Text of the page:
As dogs age, they tend to slow down both physically and mentally. One solution many pet parents think of for keeping their beloved senior pet healthy and active is to adopt a new puppy. The thought behind this is that the puppy with keep the senior pet on their toes and encourage them to play.
While puppies can sometimes be great additions to households with older dogs, in other cases, the addition can cause more problems for your resident senior. It’s very important to consider your pet’s unique situation before adding a puppy to the mix.
Here’s what you should know about puppies, senior dogs and the health of your entire family.
Benefits of adding a puppy to your household
Bringing a new puppy in to live with your aging dog has the potential to improve the lives of both your pets. The puppy-senior dog combo could offer the following benefits:
- Increased activity: Puppies are full of energy and always ready to play. Having an energetic companion might encourage your senior dog to get up and play with them, rather than sleeping the day away. This can be beneficial for pets with minor joint pain to keep them mobile and to prevent muscular atrophy, which is common in older dogs.
- Mental stimulation: Older dogs also need regular mental stimulation to activate their aging brains and reduce the effects of cognitive decline. Having a puppy around is certainly good mental exercise for your senior pet! Plus, by adding extra socialization, you can help your pet live a happier life.
- Reduced stress: Whether due to cognitive decline or because they’re used to certain routines, senior dogs sometimes experience anxiety, especially when they’re home alone. Having a companion animal like a puppy might help soothe some of your pet’s anxiety and make them more comfortable in the home.
On the flip side, having a puppy and older dog together can also offer benefits from the young one. Older dogs can impress the rules and routines of the house and help your puppy learn new things faster.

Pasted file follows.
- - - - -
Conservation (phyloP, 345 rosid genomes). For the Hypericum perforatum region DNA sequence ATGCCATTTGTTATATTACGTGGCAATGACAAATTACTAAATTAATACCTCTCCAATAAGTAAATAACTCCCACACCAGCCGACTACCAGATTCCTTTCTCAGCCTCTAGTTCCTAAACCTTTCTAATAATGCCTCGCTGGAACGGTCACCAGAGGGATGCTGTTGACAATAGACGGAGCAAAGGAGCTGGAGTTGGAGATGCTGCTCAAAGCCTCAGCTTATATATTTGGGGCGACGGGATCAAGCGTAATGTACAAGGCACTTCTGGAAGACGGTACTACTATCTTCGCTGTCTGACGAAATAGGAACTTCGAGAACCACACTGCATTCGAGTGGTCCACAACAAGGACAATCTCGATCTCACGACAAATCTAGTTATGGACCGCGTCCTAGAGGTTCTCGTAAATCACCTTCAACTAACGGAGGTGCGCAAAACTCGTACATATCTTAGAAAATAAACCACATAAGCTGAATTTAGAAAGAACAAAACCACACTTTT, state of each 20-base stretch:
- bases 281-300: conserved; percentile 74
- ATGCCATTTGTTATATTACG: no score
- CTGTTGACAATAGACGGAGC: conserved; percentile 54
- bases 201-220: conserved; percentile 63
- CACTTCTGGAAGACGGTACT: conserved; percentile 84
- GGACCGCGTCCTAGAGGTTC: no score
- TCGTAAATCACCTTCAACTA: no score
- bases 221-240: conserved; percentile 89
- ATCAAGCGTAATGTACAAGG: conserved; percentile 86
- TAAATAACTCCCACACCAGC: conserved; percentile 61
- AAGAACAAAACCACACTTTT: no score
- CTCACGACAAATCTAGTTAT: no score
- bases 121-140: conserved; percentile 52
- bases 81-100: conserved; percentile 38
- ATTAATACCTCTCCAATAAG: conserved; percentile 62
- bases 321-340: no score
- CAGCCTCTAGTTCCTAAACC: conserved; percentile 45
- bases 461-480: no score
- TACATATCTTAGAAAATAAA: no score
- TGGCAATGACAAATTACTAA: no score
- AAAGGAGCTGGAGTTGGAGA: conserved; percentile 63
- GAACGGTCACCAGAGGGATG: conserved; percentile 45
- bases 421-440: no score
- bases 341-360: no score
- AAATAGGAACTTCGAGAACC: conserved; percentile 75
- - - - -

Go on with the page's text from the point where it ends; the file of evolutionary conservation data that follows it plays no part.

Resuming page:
Considerations for puppies with senior dogs
Although adding a puppy to your family can have benefits for your senior dog, it’s not guaranteed that it always will. For some older pets, the addition of a new family member is an extremely stressful one that can be taxing on their physical and mental health.
If you’re thinking about adopting a puppy while your resident dog reaches their senior years, make sure you consider these important things first:
- Health problems: Health problems are quite common in older dogs. Unfortunately, one or more serious ailments can put a lot of stress on your dog’s body, and you certainly don’t want to add to it! Senior dogs with mobility problems like arthritis probably can’t keep up with an energized puppy and might be in more pain if they try. If your dog experiences lethargy or pain because of a severe ailment, it’s usually best to let them rest. Your resident pet should be evaluated by a vet before you decide to adopt a puppy.
- Stress: Senior dogs who develop significant stress or anxiety disorders might become distressed over the addition of a new puppy. Dogs with severe cognitive decline, anxiety or difficulty with changing routines probably won’t adapt well to this major change late in their lives. Although puppies can sometimes soothe stress, they’re also capable of adding to it.
- Temperament with other pets: Some dogs just don’t get along well with other pets, and it’s important not to force it. Consider how your dog interacts with other dogs. Are they friendly, or do they tend to snap, growl and bite? If it’s the latter, adding a playful puppy to your home could end in a nasty fight that injures one or both animals.
- Size and activity level: Dog breeds of different sizes or activity levels don’t always mesh well in the home. If your resident senior is a smaller breed or a more sedentary one, you might want to avoid adopting a large-breed puppy or one with much higher activity needs.
Introducing your puppy and senior dog
If you ultimately decide that adding a puppy to your family is the right choice for your senior dog’s health, make sure to plan ahead for the introduction process. This might take some time and patience while you allow both pets to scope each other out. Be sure to give your senior pet lots of love and attention so they recognize that you’re not replacing them, and provide both pets with their own bowls, beds, toys and personal items to establish boundaries right away. Relatively quickly, you should have one big, happy family!